The chronograph is equipped with two buttons, although their placement and functions depart from the usual. The button at the 4 o’clock position is used for the start. Stop, however, instead of being associated with the same button (as is the case with most chronographs), is assigned to a button at 8’clock. A restart can be commanded by another push of the 4 o’clock button. After a stop, a second push of the 8 o’clock button returns the chronograph to zero (and remember that it is this push for “reset” that arms the blade spring). Along with new assignments for the buttons, come creative mechanisms associated with each command. At the center of these new mechanisms is an inspiration from Breguet’s history, fitting, of course, as this timepiece is, after all, a member of the Tradition collection. Recalling Breguet No. 4009 sold in 1825 to Mr. Whaley (a double seconds stop function pocket watch), the Independent Chronograph is equipped with an anchor shaped chronograph control of similar form. When the start button is pushed, the anchor pivots in order to lift the hammer component that holds the position of the chronograph seconds hand and, simultaneously, frees the chronograph balance wheel. Recall that the blade spring was already armed from a previous push for the return to zero. However, the balance is not allowed to run when the chronograph is stopped as an arm is pressed against its axis, blocking it from swinging. Once that pressure from the arm is released, the balance is able immediately to start. A common behavior with mechanical watches is a delay in the starting of a balance wheel if the watch has been allowed to run down. To ensure that this does not occur with the chronograph balance, Breguet has designed the stop so that there will be tension on the spiral of the balance wheel. Thus, when the stopping arm is lifted an instantaneous start is assured every single time.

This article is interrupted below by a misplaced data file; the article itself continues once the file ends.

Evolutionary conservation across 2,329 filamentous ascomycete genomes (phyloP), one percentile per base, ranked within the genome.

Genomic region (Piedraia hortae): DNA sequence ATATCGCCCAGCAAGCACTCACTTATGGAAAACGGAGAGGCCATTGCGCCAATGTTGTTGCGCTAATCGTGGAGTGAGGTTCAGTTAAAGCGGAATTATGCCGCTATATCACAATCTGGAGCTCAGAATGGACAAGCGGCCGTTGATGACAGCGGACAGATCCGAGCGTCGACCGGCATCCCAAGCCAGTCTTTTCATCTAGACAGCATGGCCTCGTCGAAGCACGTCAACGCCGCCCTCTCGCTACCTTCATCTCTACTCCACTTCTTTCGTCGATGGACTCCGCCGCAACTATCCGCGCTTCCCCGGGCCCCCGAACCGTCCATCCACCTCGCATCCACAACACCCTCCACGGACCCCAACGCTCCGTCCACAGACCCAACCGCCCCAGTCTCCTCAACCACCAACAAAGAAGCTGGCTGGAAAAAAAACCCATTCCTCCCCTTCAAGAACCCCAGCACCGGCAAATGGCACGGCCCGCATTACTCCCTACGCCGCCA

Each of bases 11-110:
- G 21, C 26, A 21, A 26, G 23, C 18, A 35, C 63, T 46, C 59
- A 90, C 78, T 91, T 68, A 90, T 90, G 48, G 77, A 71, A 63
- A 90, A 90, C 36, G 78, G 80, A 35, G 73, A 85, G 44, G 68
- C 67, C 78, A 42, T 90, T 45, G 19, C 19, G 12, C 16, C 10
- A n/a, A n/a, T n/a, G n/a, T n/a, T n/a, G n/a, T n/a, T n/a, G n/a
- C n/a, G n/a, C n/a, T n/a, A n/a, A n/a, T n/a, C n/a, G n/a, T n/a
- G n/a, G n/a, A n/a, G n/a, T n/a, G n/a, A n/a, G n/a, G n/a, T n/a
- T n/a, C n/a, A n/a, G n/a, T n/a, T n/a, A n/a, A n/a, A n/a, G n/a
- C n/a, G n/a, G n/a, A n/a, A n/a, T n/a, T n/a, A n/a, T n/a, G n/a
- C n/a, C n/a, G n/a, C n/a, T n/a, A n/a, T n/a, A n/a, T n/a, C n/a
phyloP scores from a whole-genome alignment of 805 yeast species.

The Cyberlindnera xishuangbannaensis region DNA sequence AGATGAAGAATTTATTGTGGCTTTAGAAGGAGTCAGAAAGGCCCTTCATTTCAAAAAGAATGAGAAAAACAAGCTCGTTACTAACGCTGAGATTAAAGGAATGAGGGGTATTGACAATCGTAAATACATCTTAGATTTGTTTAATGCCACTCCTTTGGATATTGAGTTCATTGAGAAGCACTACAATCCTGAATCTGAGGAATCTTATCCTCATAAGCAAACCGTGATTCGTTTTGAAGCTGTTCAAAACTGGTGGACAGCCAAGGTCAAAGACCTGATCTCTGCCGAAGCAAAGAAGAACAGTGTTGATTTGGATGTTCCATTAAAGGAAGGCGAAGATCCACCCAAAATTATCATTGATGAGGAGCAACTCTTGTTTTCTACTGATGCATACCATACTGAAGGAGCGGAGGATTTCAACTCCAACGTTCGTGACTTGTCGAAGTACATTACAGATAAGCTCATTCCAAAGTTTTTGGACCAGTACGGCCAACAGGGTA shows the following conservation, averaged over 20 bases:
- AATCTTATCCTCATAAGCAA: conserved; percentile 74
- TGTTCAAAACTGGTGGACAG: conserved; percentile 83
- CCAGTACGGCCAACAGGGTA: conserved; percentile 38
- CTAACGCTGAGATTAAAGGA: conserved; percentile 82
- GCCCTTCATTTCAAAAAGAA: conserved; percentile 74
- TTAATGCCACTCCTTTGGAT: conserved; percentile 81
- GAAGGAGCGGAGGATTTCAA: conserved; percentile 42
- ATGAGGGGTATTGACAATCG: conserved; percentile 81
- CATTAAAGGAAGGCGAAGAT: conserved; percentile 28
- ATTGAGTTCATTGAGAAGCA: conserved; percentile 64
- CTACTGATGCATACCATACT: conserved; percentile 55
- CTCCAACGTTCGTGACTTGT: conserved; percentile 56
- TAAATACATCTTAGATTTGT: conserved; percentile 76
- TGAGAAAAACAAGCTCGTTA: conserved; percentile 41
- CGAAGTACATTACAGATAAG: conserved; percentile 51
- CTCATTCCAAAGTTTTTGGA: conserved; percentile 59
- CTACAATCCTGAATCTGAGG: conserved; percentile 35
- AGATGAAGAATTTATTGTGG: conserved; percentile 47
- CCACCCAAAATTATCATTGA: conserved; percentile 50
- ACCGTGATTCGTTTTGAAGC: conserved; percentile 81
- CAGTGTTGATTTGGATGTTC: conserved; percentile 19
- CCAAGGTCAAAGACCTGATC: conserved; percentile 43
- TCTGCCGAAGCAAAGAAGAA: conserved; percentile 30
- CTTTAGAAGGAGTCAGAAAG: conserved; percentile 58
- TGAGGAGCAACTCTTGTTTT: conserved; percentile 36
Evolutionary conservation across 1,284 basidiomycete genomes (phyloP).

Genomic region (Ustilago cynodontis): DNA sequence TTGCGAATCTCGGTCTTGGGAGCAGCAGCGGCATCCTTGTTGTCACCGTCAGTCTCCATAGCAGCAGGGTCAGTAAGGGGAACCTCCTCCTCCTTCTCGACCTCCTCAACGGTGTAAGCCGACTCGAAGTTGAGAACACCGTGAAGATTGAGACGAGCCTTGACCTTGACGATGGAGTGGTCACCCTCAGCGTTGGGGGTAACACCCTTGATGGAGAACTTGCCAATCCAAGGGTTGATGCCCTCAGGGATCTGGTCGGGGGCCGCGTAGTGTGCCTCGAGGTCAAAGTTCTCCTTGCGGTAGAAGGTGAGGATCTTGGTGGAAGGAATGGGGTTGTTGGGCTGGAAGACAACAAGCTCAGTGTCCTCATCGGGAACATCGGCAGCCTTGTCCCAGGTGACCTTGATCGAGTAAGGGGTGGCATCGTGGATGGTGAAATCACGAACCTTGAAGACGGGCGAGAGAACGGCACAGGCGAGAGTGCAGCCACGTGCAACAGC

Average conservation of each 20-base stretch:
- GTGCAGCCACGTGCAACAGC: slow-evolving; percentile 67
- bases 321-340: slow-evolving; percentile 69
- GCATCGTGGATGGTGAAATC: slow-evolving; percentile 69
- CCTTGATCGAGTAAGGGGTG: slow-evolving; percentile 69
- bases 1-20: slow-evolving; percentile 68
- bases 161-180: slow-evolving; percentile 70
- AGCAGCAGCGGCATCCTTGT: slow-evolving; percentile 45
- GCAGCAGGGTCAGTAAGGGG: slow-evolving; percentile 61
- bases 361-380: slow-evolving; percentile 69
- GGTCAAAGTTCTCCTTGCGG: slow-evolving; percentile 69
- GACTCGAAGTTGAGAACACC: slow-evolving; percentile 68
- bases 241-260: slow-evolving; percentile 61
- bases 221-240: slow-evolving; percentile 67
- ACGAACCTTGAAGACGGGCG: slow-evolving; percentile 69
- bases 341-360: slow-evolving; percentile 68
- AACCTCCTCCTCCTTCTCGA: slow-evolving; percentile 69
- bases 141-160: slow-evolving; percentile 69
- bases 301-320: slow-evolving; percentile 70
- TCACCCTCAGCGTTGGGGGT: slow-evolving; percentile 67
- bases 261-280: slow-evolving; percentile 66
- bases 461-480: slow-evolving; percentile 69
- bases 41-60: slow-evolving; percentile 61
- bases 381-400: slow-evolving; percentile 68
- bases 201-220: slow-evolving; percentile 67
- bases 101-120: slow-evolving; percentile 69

A second function of the anchor comes into play when the chronograph is stopped. The anchor is used to accomplish the return to zero of the chronograph seconds hand. A finger attached to the anchor causes a hammer to rotate bringing the hammer in contact with a classic heart-shaped cam attached to the shaft of the chronograph indicators. Chronograph aficionados know that heart-shaped cams universally are used to return hands to the zero position. Owing to their precisely calculated logarithmic shape, when a hammer is pressed anywhere along an exterior edge, that pressure always causes the cam to rotate smartly to a predefined single position, which, of course, is the zero position.